Technische Universität München
Neutrons detect clogs in pipelines – new neutron-based method helps keep underwater pipelines open
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Neutrons detect clogs in pipelines
New neutron-based method helps keep underwater pipelines open
Industry and private consumers alike depend on oil and gas pipelines that stretch thousands of kilometers underwater. It is not uncommon for these pipelines to become clogged with deposits. Until now, there have been few means of identifying the formation of plugs in-situ and non-destructively. Measurements at the Research Neutron Source Heinz Maier-Leibnitz (FRM II) at the Technical University of Munich (TUM) now show that neutrons may provide the solution of choice.
Oil and gas pipelines are the arteries of our energy supply. As with the Nord Stream pipelines, they transport the sources of energy over long distances underwater to storage and production facilities on land.
But it's not just supply bottlenecks, as we have them now, that can lead to shortages. Under certain conditions, the mixture in the pipelines – which typically comprises gas, oil, and water – can become very viscous and even form solid phases.
Especially inconvenient for operators are solid hydrates that form from gas and water, for example when the mixture cools down to the low temperatures of the seabed during longer pipeline shutdowns.
Previous approaches do not work underwater
For a clog to be remediated in-situ, the affected section of the pipeline must first be found. Localizing clogs from the outside is challenging, since they can form anywhere along the length of the pipeline.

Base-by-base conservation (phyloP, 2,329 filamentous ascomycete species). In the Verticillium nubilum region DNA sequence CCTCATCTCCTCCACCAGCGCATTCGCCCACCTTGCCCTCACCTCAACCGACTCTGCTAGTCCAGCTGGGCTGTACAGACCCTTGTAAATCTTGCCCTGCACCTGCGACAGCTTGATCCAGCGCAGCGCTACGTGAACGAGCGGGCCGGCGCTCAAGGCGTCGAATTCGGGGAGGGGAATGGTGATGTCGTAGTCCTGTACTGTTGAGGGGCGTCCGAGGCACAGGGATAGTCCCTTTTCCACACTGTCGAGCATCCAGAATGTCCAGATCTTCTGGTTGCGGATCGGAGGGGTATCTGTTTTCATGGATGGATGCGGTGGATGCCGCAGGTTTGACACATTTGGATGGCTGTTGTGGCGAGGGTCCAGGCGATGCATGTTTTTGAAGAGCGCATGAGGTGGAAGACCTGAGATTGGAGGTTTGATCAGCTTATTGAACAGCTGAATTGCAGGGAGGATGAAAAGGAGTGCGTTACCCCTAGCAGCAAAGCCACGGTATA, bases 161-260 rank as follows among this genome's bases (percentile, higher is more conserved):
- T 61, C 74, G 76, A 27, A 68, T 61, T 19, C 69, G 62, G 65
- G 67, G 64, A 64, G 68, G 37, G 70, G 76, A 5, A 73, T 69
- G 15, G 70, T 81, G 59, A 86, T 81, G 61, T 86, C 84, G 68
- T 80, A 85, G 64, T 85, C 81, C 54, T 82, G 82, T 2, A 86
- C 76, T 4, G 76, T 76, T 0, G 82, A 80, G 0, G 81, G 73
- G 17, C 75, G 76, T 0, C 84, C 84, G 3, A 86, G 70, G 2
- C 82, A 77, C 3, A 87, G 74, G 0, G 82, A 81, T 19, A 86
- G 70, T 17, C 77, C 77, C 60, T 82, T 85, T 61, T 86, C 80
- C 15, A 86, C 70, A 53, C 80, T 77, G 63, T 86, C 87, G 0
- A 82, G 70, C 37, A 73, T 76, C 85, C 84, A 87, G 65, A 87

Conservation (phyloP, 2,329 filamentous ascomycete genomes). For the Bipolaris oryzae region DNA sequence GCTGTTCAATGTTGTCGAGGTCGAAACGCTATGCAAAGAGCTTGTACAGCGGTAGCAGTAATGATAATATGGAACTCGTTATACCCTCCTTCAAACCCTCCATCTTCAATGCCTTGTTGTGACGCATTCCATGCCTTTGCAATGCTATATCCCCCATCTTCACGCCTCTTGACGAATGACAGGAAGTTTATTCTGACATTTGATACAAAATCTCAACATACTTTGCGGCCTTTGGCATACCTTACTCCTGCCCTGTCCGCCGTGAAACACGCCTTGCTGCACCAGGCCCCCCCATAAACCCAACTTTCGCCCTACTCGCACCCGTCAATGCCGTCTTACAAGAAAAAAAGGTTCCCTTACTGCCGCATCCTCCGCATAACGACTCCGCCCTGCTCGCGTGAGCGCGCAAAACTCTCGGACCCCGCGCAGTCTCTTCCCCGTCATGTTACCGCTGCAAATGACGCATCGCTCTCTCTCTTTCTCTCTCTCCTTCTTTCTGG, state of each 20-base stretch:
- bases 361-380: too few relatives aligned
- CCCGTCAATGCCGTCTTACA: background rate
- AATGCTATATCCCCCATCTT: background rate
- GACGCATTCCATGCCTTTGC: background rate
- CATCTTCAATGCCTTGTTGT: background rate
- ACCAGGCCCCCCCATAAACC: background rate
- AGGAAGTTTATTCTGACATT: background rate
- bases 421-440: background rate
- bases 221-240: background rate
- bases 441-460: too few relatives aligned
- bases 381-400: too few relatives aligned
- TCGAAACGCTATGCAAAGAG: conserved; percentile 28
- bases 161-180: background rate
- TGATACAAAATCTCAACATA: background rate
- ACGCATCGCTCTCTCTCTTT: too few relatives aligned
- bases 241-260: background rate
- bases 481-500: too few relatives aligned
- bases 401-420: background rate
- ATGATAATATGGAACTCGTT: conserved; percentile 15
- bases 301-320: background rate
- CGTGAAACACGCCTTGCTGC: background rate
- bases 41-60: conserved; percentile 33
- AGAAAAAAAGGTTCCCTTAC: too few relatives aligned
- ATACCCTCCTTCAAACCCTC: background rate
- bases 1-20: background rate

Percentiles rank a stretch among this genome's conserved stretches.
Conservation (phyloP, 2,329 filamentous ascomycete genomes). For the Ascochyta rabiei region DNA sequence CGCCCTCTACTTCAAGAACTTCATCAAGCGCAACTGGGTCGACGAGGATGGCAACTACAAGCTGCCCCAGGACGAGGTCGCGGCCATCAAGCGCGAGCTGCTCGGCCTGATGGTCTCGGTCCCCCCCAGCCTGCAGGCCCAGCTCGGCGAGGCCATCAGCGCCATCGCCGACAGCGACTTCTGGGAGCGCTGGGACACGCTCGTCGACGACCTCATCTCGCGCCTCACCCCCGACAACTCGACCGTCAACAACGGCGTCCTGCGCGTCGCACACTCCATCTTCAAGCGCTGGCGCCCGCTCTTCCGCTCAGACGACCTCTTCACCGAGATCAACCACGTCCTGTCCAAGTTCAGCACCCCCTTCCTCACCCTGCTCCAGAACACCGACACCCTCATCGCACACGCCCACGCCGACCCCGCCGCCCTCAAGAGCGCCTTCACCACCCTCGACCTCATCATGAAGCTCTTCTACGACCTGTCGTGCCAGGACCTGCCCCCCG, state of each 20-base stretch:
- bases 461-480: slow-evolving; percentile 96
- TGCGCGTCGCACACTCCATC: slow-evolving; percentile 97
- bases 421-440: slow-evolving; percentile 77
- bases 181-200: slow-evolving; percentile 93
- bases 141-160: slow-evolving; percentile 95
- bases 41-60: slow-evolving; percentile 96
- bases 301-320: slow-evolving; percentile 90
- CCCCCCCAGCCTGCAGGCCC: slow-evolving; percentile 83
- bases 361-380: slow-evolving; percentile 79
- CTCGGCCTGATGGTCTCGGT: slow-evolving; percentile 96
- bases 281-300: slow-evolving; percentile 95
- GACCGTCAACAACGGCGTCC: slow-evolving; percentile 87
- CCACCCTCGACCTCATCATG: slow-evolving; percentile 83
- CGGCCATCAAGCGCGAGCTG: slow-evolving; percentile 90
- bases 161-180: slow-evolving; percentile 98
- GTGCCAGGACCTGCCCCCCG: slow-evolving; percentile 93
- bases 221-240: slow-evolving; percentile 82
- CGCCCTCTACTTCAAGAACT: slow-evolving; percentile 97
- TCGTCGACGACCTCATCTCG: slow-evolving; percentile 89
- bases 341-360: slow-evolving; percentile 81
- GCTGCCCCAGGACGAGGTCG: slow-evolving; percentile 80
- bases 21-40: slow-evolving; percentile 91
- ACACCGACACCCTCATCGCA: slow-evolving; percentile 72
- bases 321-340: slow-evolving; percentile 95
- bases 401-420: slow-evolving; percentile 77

To date, thermal imaging cameras and gamma rays are used to detect the clogs. However, neither of these methods works underwater. Ultrasound, on the other hand, has no problem penetrating water, but the hydrate blocks can only be detected at close range from outside the pipeline wall.
This constraint poses practical difficulties because underwater pipelines are laid at depths of up to 2000 meters and are often naturally covered by seabed materials like sand or silt. Another technical challenge associated with acoustic methods arises from the lack of a clear difference between the acoustic impedances of the hydrate phase and other phases of the crude oil mixture, which makes discrimination difficult.
Neutrons – the perfect probe
TechnipFMC, a company with around 20,000 employees worldwide that specializes in subsea pipelines, was "looking for a more efficient method to find the plugs in a non-contact, non-destructive and reliable way despite thick walls," says Dr. Xavier Sebastian, a project manager at the company.
As suggested by Dr. Sophie Bouat, CEO of Science-S.A.V.E.D. (Scientific Analysis Vitalises Enterprise Development), "neutrons are the perfect probe for the task at hand.” She established the contact to the scientists at the Heinz Maier-Leibnitz Zentrum in Garching near Munich.
"Using prompt gamma neutron activation analysis, light atoms and hydrogen in particular can be detected very precisely," she continues. Since the hydrogen content of hydrates and normal oil or gas is considerably different, it should be possible to detect blockages by measuring the hydrogen concentration.
Feasibility study at FRM II
Dr. Ralph Gilles industry coordinator at the Research Neutron Source FRM II carried out a feasibility study on this topic together with other colleagues from the Technical University of Munich and the Forschungszentrum Jülich. Using the PGAA (Prompt Gamma Activation Analysis) instrument, which utilizes cold neutrons from FRM II, the researchers established that this approach can be used to differentiate between oil and gas and the blockage.